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Ranking Every Single English Spelling of Chanukah. I Mean Hannukkah. Xanaqa?

November 28, 2021 | by B.C. Wallin

It’s time to decide the best spelling, once and for all.

There are too many ways to spell Hannukah! Hanukkah? Chanukah? Khanike? It seems like every year, there’s a new spelling to choose from, usually on a throw pillow that looks like it had no Jewish input. (Why is there a matzo ball on my Chanuqa decoration?)

Maybe it’s because there are always a lot of traditions and practices to choose from. Or maybe it’s because we’re trying to convert a word into English from another language that doesn’t use the same letters or even write them in the same direction.

Well, I think it’s time to do something about this. As we all know, once something has been numbered and ranked, it has to be agreed on and nobody ever has problems with it. Somebody has to have the bravery to rank all the Channukka spellings. So, here we go:

6. The Bad

The worst way to spell the name of… the holiday on which we light chanukiyahs (oh no, how do we spell that one?) is Channukkah. Or Chanuga. Or Khanaqa. The bad spellings. The ones that use too many letters or use odd, alienating combinations of letters. This includes using a Q instead of a K. Stop adding Ns and Ks where they don’t need to go! Calm down!

If you’re the first person to spell Hanica that way, it’s probably for a good reason.

These spellings are off-putting and make the holiday seem even more distant than it usually feels. If you’re the first person to spell Hanica that way, it’s probably for a good reason. Watch out for bad spellings, because they’re out there, as sure as there are holiday items for sale that completely misunderstand what our holiday is even about.

5. The Linguistically Accurate

Just because something’s correct doesn’t mean that it’s right. The International Phonetic Alphabet (IPA) uses an X to represent the ch sound of a Scottish loch or a Jewish letter chet, which means that some people think it’s okay to stick an X in the beginning of… our favorite dreidel-based holiday’s name. Translations (and by extension, transliterations) should prioritize the experience, which is not to say they should get rid of accuracy, either. Calling it Xanukah is upsetting. Sorry, bad vibes. Ḥ is better, at least. It’s hard to figure out how to type Ḥannuka, but the spelling does more accurately mimic the Hebrew feeling.

4. The Traditional Spelling

I grew up with Chanukah or Hanukkah, so those must be the proper ways to spell the name of this oil-filled holiday of ours. Ch feels good. K feels right. Okay, so the Ch vs. H debate can exist. Not everybody can make that scraping, guttural noise with their throat. I don’t mind. As long as things keep going the ways I always knew and never change. Right?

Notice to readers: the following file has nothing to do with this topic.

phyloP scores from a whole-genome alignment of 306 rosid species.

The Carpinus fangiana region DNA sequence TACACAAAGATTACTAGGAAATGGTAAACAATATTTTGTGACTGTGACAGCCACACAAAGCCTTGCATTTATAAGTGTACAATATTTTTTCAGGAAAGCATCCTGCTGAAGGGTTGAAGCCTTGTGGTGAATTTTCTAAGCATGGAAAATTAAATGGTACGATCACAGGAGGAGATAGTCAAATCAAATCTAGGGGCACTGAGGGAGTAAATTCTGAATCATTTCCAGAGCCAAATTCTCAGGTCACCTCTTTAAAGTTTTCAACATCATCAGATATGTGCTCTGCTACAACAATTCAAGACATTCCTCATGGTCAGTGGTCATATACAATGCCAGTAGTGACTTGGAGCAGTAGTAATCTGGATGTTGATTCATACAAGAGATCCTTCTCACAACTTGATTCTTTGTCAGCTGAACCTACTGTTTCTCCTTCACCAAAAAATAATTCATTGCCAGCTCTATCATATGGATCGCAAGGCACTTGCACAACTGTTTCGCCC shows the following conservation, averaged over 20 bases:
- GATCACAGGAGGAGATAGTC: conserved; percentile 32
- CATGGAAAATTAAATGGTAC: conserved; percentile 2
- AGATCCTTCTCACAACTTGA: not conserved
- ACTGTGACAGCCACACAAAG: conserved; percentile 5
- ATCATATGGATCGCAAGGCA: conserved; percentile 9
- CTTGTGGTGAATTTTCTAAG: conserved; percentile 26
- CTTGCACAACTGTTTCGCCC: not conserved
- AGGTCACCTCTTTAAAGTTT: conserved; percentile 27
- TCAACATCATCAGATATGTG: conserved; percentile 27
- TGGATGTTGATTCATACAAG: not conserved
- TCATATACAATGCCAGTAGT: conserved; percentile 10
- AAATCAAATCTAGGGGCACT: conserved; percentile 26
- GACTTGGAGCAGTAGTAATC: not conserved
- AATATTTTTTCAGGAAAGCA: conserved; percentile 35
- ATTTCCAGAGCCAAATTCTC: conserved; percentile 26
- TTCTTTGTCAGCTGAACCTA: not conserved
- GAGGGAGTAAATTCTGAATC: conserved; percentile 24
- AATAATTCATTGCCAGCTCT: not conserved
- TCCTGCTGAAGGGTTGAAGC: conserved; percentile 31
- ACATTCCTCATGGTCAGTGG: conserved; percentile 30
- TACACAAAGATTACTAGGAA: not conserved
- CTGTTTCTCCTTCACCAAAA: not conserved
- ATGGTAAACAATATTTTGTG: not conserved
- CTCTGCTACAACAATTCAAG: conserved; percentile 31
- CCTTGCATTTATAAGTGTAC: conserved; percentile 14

3. The Non-English

Janucá. Hanoucca. Ĥanuko. Chanoeka. When you explore outside of the English language, you find some interesting ways to spell this Jewish holiday, and it starts to do what language should do: it includes. By seeing the name in a new context, we start to get a glimpse at how the holiday of Hanokà might feel in France, Spain, the Netherlands, Madagascar, wherever. When you stop trying to fit Chanucá into your box, you open yourself to seeing the holiday as something more than yours – it’s ours.

2. The Ridiculous

Happy Honk! That’s what’s written on this pillow by Jewish artist Sophia Zohar – more popularly known online by her username Maimonides Nutz (a play on the name of a 12th century Jewish philosopher and an internet meme).

Image Credit: Maimonides Nutz, Spring

It features a goose holding a holiday candelabrum in its beak and is inspired by the greeting card of a six-year-old. Zohar also has merch that simply says “honaka (the Jewish thing).” These spellings have no basis in linguistics or tradition, but they’re a choice. They’re a deliberate expression of trying to spell the holiday in a way that makes you smile. Turning the name into a joke demystifies a hundreds-of-years-old tradition and welcomes you to make it your own. You can find your own space within the holiday.

1. Your Way

Ultimately, the best way to transcribe the holiday into English letters is decided by you. Even in Hebrew, some people spell it with the letter vav or without it. Just like everyone has their own menorah/hanukkiah/candle holder, why not let everyone have their own spelling? You may have 12 different spellings in your home from all of the different merch and decoration available online, but it’s up to you to choose between the extra Ns, the linguistic scholarship, the nostalgic spelling, or something else entirely. As long as it’s yours.

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